By: Kathleen Phillips
Contact: Dr. Bhimu Patil, 979-458-8090, email@example.com
RECIFE, Brazil — Dr. Bhimu Patil, director of Texas A&M University’s Vegetable and Fruit Improvement Center in College Station, has been named a fellow by the Brazilian Horticulture Society for “his exceptional research and international collaborations in the area of produce, health, food and nutritional security.”
Patil was keynote speaker at the 56th Brazilian Vegetable Congress in Recife. He also met with Brazilian scientists from different universities to discuss partnering with the Vegetable and Fruit Improvement Center, which aims to improve human health by multidisciplinary collaboration.
The title of fellow is bestowed by scientific societies to designate one who has made exceptional contributions to research and academia, according to the Brazilian Horticulture Society.
Patil has been given the fellow title by three other entities: the American Society for Horticultural Sciences, Texas A&M AgriLife Research and the American Chemical Society’s Agricultural and Food Chemistry Division.
Patil was cited for being a global leader in the “farm to consumer” approach to increase consumption of fruits and vegetables and thus reduce risk from certain diseases.
“I strongly believe that using a systemwide approach, ranging from production to consumer, using multidisciplinary scientists to produce healthy produce is helpful for providing nutritional security while reducing food insecurity issues around the globe,” Patil said.
He is a liaison with Texas commodity and allied food industry groups and provides leadership for “foods for health” by interacting with stakeholders, producers, retailers, processors and seed companies. He currently chairs the Medicinal and Aromatic Plants Section of the International Society for Horticultural Sciences. He also served as chair of the Division of Agriculture and Food Chemistry of the American Chemical Society.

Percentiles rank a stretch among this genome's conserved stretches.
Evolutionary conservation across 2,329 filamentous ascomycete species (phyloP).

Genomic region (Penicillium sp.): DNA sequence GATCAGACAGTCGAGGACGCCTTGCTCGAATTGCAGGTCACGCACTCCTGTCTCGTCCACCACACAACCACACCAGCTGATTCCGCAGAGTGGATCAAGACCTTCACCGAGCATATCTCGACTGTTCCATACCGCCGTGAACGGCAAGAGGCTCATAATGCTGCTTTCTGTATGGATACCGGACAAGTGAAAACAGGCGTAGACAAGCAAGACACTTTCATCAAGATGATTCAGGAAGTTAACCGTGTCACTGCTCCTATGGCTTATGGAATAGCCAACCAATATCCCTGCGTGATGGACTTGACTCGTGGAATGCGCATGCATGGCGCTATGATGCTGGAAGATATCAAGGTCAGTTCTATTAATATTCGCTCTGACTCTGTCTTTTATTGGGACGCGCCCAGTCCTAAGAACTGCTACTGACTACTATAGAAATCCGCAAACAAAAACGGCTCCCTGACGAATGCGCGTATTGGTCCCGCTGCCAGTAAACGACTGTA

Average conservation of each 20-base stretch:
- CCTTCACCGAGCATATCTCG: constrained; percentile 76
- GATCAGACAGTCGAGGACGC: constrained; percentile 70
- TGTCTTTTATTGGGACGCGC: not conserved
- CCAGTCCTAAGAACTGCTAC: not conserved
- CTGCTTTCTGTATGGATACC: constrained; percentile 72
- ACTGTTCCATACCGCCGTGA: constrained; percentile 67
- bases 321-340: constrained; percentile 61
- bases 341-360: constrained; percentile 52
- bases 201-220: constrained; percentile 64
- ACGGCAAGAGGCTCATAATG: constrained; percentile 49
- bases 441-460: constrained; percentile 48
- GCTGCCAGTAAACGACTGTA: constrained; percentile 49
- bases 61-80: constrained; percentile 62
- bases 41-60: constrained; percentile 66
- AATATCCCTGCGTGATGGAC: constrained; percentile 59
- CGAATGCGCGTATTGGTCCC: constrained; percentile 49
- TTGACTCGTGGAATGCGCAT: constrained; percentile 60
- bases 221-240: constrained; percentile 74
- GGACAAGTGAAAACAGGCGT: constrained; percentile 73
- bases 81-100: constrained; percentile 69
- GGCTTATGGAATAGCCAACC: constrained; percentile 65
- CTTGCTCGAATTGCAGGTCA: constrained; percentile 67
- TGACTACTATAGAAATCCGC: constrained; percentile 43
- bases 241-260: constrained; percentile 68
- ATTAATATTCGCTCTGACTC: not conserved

In 2005, Patil co-founded an international Human Health Effects of Fruit and Vegetables symposium, a biennial conference that continues to draw premier researchers from almost 40 countries to share the latest findings on enhancing the healthy aspects of fruit and vegetables.
He developed two unique multidisciplinary, multistate courses: “Science of Foods for Health” and “Phytochemicals in Fruits and Vegetables to Improve Human Health,” which are offered at several American universities.
More information about Patil and the Vegetable and Fruit Improvement Center can be found at http://vfic.tamu.edu/.
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